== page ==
The Swiss artist Adrian Zingg received his training among printmakers in his native country and in Paris, but the greatest part of his career was spent as a landscapist in Dresden. The son of a Zurich gunsmith, he moved to Bern at the age of 23 to study with the printmaker Johann Ludwig Aberli. Recognizing his talent, Aberli took Zingg to Paris, where he became a student of Johann Georg Wille, who promoted the careers of a generation of German-speaking artists. Zingg was appointed to the faculty of the Dresden academy at its founding in 1764 — perhaps on Wille’s recommendation — and arrived to take up the appointment in 1766. He directed the printmaking department and, in the company of his countryman Anton Graff, made sketching trips along the rugged landscape bordering the Elbe river. They named the district the Sächsische Schweiz, or Saxon Switzerland, for its wild beauty, a name that it retains today. The author of two books on landscape and the master of numerous students, Zingg died in 1816.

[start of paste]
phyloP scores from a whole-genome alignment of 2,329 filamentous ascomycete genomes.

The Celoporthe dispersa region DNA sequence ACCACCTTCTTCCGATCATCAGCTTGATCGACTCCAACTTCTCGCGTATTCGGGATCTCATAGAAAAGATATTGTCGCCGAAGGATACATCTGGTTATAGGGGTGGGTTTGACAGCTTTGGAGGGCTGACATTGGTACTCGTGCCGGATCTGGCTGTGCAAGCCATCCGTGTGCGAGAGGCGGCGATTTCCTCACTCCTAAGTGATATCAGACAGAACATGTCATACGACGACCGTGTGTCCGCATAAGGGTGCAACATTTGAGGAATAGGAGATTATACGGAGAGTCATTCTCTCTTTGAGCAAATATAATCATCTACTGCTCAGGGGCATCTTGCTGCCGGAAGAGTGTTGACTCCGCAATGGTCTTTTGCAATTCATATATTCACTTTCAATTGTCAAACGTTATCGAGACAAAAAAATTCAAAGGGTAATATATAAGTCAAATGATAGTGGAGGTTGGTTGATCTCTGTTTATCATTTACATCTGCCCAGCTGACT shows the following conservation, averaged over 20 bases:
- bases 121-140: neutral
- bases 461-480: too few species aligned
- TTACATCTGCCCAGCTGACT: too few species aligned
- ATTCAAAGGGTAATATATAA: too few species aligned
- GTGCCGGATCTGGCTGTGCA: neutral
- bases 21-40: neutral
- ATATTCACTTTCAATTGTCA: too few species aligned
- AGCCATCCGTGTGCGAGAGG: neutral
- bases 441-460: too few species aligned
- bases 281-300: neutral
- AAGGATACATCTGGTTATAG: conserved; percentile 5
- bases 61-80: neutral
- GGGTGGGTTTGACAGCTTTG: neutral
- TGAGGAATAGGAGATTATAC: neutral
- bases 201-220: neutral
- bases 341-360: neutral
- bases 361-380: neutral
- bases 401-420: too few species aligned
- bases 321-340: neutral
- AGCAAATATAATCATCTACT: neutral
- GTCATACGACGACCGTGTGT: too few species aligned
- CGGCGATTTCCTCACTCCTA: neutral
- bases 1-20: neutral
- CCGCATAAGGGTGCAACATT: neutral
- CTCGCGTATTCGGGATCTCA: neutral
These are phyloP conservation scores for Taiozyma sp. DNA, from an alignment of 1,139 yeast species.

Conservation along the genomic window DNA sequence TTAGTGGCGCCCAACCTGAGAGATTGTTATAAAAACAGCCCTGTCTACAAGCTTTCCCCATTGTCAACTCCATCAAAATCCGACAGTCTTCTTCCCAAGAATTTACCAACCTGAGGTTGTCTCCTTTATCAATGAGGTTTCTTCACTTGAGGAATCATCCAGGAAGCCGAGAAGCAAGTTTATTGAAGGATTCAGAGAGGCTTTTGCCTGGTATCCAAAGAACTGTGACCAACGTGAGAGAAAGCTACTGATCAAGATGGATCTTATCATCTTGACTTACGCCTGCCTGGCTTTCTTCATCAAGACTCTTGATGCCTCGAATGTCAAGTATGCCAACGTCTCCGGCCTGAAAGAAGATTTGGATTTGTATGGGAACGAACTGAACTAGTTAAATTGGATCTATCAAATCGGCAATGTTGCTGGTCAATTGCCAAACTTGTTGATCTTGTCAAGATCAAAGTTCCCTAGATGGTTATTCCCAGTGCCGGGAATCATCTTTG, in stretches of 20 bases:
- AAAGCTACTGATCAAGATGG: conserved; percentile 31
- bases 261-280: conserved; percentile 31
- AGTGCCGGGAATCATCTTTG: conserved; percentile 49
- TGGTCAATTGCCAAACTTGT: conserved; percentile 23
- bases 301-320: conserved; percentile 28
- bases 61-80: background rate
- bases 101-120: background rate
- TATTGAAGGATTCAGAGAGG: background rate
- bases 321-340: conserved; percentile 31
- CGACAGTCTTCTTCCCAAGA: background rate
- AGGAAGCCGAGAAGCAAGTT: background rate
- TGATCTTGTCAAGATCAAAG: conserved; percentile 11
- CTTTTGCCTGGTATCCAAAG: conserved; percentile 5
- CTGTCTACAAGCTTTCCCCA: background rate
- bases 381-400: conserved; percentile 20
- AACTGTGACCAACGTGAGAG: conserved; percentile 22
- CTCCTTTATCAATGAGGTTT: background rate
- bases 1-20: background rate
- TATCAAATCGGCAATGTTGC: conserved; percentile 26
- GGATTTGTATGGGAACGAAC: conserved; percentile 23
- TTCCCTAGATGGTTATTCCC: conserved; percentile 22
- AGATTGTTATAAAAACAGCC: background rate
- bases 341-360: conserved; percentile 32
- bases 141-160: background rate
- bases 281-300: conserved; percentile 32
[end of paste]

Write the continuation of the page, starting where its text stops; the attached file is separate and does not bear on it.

The Bastei rocks are a formation along a curve of the Elbe. The Bastei, or bastion, is the turret-like rock at the center of the formation, seen here before a pedestrian bridge was built across it in 1824. Even now, a sequence of such picturesque views along the river are connected by the Malerweg, or painter’s pathway. This modern tourist route has its roots in Zingg’s sketching trips south of Dresden with his students two centuries ago.